Best Buy's growth strategy has three key cogs that should lead to success. First and foremost, Best Buy is focused on growing its online sales. Estimates from eMarketer.com project that online sales of computer and consumer electronics will more than double between 2012 and 2018 from $49 billion to $108.4 billion, giving Best Buy a prime opportunity to grow its sales. During the first quarter, Best Buy announced a 23.9% increase in online sales to $832 million. As a percentage of domestic revenue, online sales now represents 10.6%, a 210 basis point improvement from the year-ago period. In other words, Best Buy is taking on Amazon and having success keeping some of its customers loyal to its brand.
Secondly, Best Buy is focused on stringent cost controls. The company has been closing underperforming big-box and mobile store locations in an effort to reduce its expenditures, while also being considerably more prudent about the type of discounting it offers. It's certainly hard to argue with the results, as the company's Q1 2017 report showed a 10 basis point increase in adjusted gross profit rates domestically, and a 310 basis point improvement internationally.
Lastly, Best Buy is having success utilizing the store-within-a-store concept. By renting out space within its stores to well-known brand names, like Apple and Samsung, Best Buy has found a new channel of revenue, and it's also created a more efficiently modeled store where turnover is higher and sales per square foot are increasing. The store-within-a-store concept has also seemingly increased foot traffic.
With Best Buy having a real shot at $4+ in annual EPS by 2020 or 2021, I'd suggest dividend increases could be on the way.
Last, but not least, income investors looking for strong dividend growth would be wise to turn their attention to Synchrony Financial (NYSE:SYF), the consumer and business credit services company spun off by General Electric in 2014.
Synchrony's biggest obstacle is that Wall Street is still feeling out what to expect from this still freshly independent company. In June, Synchrony partially sounded the alarms when it announced that its anticipated net charge-offs would rise by 20 to 30 basis points to a range of 4.5%-4.8%, which is notably higher than those of most banks. The company blamed a tougher loan recovery environment for its reduced forecast.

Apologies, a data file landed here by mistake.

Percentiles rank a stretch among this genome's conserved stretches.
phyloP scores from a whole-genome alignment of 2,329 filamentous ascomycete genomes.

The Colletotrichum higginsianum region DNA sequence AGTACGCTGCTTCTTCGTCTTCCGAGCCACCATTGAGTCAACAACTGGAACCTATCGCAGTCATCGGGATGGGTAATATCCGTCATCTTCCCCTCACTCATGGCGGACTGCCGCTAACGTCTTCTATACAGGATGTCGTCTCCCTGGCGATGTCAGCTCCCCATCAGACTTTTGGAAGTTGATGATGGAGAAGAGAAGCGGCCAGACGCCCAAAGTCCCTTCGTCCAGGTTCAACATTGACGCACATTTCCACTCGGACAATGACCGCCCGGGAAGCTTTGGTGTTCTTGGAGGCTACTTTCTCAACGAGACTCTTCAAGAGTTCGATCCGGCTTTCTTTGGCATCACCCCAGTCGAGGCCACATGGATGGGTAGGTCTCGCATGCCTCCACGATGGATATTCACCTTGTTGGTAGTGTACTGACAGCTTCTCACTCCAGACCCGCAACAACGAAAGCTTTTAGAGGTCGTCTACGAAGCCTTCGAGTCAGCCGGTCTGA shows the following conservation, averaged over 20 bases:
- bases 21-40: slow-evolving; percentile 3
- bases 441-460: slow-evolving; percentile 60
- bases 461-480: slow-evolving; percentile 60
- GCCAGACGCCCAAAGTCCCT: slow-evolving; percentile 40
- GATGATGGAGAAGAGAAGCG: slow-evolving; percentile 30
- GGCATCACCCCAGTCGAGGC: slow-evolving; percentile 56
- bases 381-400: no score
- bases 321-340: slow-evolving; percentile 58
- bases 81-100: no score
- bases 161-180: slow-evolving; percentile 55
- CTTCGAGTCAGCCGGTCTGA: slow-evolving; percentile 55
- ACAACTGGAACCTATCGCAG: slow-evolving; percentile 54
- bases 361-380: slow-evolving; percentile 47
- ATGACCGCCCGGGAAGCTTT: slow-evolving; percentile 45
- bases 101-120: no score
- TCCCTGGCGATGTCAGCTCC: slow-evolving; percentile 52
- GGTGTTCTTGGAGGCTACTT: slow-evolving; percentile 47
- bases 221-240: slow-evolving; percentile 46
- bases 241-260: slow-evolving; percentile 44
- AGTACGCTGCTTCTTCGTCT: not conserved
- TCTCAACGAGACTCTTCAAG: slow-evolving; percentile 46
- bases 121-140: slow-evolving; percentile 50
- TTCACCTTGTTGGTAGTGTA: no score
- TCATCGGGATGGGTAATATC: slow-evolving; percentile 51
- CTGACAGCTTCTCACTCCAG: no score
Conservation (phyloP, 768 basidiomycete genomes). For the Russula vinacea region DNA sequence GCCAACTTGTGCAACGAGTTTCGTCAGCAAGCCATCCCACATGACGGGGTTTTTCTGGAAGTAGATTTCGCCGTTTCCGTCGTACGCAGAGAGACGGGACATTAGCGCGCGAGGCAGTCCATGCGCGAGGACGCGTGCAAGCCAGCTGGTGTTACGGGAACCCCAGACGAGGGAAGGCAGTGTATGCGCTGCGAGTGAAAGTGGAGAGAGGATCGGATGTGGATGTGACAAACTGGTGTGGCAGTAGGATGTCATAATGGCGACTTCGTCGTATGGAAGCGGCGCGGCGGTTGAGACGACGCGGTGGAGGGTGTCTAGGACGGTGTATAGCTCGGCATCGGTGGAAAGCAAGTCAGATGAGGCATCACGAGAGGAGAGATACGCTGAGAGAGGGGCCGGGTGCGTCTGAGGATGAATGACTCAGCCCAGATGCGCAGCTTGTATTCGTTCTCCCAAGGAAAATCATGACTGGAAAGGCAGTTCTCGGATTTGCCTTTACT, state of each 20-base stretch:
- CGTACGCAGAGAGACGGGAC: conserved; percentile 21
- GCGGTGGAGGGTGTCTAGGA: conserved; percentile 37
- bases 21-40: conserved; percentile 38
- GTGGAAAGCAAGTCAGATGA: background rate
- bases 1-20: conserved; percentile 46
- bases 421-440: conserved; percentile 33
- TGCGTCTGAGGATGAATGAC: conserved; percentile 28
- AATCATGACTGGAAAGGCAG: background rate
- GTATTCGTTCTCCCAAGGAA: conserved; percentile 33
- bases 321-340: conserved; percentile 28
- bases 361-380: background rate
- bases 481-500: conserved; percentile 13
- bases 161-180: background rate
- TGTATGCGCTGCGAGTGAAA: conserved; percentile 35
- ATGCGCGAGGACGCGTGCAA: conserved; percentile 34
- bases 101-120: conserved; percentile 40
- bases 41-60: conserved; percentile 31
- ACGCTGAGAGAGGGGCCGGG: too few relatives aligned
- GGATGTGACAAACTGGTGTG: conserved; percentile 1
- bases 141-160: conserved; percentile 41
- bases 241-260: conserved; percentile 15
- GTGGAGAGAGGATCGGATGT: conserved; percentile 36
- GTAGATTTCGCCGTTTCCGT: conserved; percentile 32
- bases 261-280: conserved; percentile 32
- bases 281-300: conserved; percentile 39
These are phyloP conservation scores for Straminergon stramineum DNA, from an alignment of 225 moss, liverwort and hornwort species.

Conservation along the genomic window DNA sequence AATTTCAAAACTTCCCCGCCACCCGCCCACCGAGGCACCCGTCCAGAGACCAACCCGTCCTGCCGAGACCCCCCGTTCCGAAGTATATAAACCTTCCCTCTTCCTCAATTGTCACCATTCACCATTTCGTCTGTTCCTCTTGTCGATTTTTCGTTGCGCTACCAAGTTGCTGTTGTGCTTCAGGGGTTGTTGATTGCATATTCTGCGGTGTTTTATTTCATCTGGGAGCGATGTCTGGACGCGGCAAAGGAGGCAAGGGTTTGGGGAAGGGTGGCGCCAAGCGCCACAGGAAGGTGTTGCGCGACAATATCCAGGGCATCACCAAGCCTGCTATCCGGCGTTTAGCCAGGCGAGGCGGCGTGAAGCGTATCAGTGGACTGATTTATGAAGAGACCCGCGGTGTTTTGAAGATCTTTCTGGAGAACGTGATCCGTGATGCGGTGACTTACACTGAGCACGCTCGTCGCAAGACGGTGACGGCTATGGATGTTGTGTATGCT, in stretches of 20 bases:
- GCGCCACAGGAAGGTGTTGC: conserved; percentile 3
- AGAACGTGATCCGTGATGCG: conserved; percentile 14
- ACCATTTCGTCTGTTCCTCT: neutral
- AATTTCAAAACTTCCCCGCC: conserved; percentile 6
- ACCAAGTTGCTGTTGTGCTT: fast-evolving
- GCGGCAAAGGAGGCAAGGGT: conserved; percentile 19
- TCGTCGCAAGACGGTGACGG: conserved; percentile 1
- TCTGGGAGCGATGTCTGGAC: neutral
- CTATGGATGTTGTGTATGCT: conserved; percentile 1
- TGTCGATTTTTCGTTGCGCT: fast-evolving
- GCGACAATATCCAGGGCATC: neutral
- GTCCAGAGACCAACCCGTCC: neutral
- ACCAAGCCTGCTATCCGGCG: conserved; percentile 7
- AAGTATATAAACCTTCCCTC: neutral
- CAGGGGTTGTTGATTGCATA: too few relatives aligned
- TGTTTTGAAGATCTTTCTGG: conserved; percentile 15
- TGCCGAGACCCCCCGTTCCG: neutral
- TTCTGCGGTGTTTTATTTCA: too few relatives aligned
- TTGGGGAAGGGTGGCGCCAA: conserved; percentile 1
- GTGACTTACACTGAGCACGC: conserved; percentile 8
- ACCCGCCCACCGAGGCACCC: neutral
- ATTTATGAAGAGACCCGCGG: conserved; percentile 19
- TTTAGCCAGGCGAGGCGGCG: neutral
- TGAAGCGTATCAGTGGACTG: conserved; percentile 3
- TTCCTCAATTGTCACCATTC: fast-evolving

Despite this mild warning, Synchrony has specific business attributes that make it quite attractive for long-term investors seeking income growth.
The most attractive component to Synchrony Financial's business model is its private label credit cards, or PLCCs. The company provides credit services to retail giants likes Amazon.com and Wal-Mart that benefits both the retailer and consumer. PLCCs help keep consumers loyal by typically offering rewards or purchasing convenience, while for the retailer they can possibly help avoid the middleman fees charges by payment processing facilitators like Visa and MasterCard. PLCC usage should continue to march higher as long as the U.S. economy keeps chugging along.
Synchrony's CareCredit business could also surprise investors over the long run. This is a way for patients to get revolving access to credit and payments options for health-related treatments and procedures. With healthcare costs growing, consumers could be forced to turn to promotional credit offers to assist them in meeting their health-based financial obligations. Like Anthem above, the long-term population trends are working in favor of CareCredit.
Having recently announced a $0.13 per quarter payout, Synchrony is now yielding 1.9%. However, with only $0.52 being paid out annually per share, and the company on track for $3 in full-year EPS by 2017, a series of dividend increases resulting in a double (or more) from current levels seems likely.